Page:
State legal services ‘at risk’ over higher private sector pay

Retention of solicitors in public sector increasingly problematic as economy recovers

The Public Accounts Committee (PAC) heard the starting salary for solicitors in the public sector is about €30,000, while the equivalent for trainees in private firms stands at about €60,000.  The latter figure was revised to a maximum of €50,000 in Dublin by legal sources. File photograph: Getty Images

The Public Accounts Committee (PAC) heard the starting salary for solicitors in the public sector is about €30,000, while the equivalent for trainees in private firms stands at about €60,000. The latter figure was revised to a maximum of €50,000 in Dublin by legal sources. File photograph: Getty Images

 

The State’s legal services are being undermined by the private sector offering significantly higher salary levels to attract qualified solicitors and creating a scenario which “poses a serious threat” to the sector.

Chief State Solicitor Eileen Creedon and Barry Donoghue, deputy director at the office of the Director of Public Prosecutions (DPP), have warned that since the onset of economic recovery, the recruitment and retention of staff has become increasingly problematic.

The Public Accounts Committee (PAC) heard the starting salary for solicitors in the public sector is about €30,000, while the equivalent for trainees in private firms stands at about €60,000.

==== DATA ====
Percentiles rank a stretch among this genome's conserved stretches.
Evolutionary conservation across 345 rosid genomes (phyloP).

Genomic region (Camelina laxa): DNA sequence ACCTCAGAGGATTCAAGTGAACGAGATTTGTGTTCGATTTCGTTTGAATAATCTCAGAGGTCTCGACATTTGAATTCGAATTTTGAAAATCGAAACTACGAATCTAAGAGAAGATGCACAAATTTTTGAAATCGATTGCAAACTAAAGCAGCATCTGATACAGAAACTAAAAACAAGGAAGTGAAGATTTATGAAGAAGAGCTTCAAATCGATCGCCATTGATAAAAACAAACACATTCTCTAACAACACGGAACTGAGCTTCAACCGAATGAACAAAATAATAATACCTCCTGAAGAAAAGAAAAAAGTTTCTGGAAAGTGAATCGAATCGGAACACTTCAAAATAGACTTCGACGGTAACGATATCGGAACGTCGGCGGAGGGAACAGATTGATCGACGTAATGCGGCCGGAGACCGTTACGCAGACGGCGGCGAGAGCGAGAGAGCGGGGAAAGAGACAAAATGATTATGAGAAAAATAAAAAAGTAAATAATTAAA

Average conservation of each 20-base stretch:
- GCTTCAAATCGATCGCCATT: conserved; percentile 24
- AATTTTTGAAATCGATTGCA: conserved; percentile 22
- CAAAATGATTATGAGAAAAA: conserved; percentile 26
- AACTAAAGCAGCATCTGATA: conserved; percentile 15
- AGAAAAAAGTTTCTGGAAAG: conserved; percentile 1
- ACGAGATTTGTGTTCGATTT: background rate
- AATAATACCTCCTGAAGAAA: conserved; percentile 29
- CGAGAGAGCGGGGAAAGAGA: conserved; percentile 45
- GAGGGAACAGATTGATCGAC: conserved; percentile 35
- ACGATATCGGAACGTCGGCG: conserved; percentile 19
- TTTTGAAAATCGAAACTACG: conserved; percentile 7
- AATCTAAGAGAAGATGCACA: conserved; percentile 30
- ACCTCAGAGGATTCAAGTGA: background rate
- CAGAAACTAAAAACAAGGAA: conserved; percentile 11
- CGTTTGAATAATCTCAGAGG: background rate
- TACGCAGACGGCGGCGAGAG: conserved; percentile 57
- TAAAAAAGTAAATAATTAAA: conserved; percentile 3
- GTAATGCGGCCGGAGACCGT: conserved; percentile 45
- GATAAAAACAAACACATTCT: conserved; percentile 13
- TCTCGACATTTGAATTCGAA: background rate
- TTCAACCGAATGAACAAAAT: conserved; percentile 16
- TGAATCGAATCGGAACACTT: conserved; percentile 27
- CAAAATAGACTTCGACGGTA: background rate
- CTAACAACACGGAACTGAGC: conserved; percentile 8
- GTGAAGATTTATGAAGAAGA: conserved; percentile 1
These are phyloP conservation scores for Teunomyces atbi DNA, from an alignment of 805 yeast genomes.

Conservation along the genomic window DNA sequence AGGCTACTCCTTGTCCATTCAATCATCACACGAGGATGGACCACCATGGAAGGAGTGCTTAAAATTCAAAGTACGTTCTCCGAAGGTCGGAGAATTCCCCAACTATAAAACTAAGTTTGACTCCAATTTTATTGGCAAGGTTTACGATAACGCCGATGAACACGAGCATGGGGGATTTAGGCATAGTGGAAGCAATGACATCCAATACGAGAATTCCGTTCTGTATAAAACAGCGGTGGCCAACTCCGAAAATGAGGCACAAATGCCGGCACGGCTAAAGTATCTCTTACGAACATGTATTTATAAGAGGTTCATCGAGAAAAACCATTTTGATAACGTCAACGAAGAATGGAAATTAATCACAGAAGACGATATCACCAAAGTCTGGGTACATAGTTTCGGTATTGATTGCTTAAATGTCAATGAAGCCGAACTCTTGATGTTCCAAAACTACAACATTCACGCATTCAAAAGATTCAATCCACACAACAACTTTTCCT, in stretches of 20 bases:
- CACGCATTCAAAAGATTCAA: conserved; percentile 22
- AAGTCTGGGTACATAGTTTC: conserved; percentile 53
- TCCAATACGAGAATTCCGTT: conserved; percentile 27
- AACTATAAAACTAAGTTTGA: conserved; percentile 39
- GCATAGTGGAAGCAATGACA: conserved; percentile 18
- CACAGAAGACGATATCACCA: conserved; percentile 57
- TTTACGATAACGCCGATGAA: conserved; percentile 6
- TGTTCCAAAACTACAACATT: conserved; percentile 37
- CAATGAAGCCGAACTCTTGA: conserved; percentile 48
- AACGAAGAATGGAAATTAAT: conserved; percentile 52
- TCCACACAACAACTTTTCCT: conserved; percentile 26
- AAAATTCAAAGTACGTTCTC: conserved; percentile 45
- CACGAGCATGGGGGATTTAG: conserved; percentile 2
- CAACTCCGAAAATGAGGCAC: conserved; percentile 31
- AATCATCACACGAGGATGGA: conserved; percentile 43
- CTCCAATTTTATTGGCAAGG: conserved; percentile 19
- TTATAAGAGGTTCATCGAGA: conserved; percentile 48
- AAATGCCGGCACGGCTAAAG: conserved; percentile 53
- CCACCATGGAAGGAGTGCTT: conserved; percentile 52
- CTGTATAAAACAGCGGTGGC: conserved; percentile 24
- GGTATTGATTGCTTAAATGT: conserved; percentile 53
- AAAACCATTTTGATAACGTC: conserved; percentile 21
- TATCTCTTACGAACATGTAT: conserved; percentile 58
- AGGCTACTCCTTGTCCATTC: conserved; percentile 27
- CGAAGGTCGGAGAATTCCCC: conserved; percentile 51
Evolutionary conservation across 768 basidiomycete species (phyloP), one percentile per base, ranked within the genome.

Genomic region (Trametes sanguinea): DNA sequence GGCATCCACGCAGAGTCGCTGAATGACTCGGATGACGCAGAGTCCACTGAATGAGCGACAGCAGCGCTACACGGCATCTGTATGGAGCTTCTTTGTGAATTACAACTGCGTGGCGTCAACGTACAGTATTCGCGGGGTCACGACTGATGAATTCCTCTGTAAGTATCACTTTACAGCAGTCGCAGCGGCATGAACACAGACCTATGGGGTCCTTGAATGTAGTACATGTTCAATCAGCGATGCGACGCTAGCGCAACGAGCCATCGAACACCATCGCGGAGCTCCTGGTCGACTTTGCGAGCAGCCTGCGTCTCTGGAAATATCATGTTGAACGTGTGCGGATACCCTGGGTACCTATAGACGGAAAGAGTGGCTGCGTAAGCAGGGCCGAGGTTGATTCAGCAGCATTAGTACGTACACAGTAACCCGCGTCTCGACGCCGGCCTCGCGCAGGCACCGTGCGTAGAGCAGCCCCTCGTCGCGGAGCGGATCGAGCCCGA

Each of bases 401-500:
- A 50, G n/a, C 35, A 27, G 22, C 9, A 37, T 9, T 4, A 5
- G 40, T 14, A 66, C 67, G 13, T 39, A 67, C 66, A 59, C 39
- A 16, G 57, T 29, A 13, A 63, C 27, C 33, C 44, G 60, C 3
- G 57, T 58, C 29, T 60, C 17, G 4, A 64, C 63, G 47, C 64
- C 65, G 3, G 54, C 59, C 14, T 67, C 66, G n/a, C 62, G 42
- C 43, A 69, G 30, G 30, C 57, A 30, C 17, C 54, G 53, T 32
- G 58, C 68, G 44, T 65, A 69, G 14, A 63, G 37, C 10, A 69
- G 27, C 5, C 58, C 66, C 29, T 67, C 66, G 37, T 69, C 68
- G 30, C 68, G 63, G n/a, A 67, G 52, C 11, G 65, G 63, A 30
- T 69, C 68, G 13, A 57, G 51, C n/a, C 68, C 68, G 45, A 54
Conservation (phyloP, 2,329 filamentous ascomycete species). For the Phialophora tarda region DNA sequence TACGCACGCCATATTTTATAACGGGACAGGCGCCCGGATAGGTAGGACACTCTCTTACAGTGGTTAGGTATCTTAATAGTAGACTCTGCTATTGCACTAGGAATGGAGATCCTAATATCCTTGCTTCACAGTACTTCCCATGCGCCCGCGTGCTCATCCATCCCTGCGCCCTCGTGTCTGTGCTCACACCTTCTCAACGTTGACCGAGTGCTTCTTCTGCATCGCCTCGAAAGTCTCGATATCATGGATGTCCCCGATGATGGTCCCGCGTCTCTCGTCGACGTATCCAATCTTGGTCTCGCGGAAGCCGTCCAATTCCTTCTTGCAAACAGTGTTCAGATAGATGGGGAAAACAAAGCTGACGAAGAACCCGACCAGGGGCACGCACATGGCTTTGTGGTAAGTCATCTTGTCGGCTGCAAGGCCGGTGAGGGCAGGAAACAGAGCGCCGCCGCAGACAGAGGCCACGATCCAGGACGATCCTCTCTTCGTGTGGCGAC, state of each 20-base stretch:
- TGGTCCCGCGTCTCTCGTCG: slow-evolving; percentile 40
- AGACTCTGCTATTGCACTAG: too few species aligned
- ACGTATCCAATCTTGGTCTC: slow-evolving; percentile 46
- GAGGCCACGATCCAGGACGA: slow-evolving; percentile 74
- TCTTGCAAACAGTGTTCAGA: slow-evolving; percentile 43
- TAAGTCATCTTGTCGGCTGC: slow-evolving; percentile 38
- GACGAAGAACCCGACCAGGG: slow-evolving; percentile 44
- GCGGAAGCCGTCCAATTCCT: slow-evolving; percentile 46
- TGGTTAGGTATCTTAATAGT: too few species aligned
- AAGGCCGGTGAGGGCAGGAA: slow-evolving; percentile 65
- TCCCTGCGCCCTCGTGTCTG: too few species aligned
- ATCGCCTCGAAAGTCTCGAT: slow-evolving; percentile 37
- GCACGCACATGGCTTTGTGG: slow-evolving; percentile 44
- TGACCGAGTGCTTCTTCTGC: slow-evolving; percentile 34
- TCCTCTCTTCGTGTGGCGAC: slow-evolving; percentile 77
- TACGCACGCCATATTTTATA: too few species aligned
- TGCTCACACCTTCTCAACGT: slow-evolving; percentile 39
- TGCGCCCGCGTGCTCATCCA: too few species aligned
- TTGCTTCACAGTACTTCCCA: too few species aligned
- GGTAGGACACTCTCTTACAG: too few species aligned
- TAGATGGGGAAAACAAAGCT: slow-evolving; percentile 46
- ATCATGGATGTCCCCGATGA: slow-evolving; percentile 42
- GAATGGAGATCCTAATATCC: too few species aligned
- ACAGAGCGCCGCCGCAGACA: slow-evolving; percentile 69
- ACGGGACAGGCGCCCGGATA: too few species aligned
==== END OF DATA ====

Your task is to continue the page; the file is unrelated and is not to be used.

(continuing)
The latter figure was revised to a maximum of €50,000 in Dublin by legal sources.

Mr Donohoue said the issue was “likely to become more acute in the coming years”, while Ms Creedon, whose office currently has 13 vacancies, said it is “posing a significant risk to [her] office”.

“With the economy picking up there are more attractive financial opportunities in the private sector,” Ms Creedon told the committee, adding discussions were under way with Government to address the pay gap.

“In 2014, eight solicitors resigned, with a further 14 resigning in 2015. It has proved difficult to attract replacements.

“I am currently discussing this matter, which is posing a significant risk to the office, with Department of Public Expenditure and Reform. ”

This is of particular concern given the amount of court-based work in particular, and Ms Creedon said specialist knowledge had to be maintained.

The same concerns were aired by Mr Donoghue, who said the problem of “retaining high calibre staff” was likely to develop.

“Now that the economy is recovering, it is becoming increasingly difficult, for the public service, because of its relatively low starting salaries for lawyers, to attract and retain the calibre of legal staff required,” he said.

“After a period of retrenchment, very attractive salaries are again on offer to even newly qualified lawyers in the private sector. If we cannot attract and retain the requisite level of expertise required by the work of the prosecution service, it will create real problems in both maintaining standards and may also adversely impact on our ability to deal with all of the prosecution work requiring attention.”

Speaking to The Irish Times, Ken Murphy, director general of the Law Society, said recovery in the jobs market was “patchy”, depending on geographical location and the size of practice in particular.

“I am not surprised to hear that a gap has begun to open between long-frozen salaries for solicitors in the public sector and pay in the private sector - particularly when compared to larger commercial law firms in Dublin,” he said.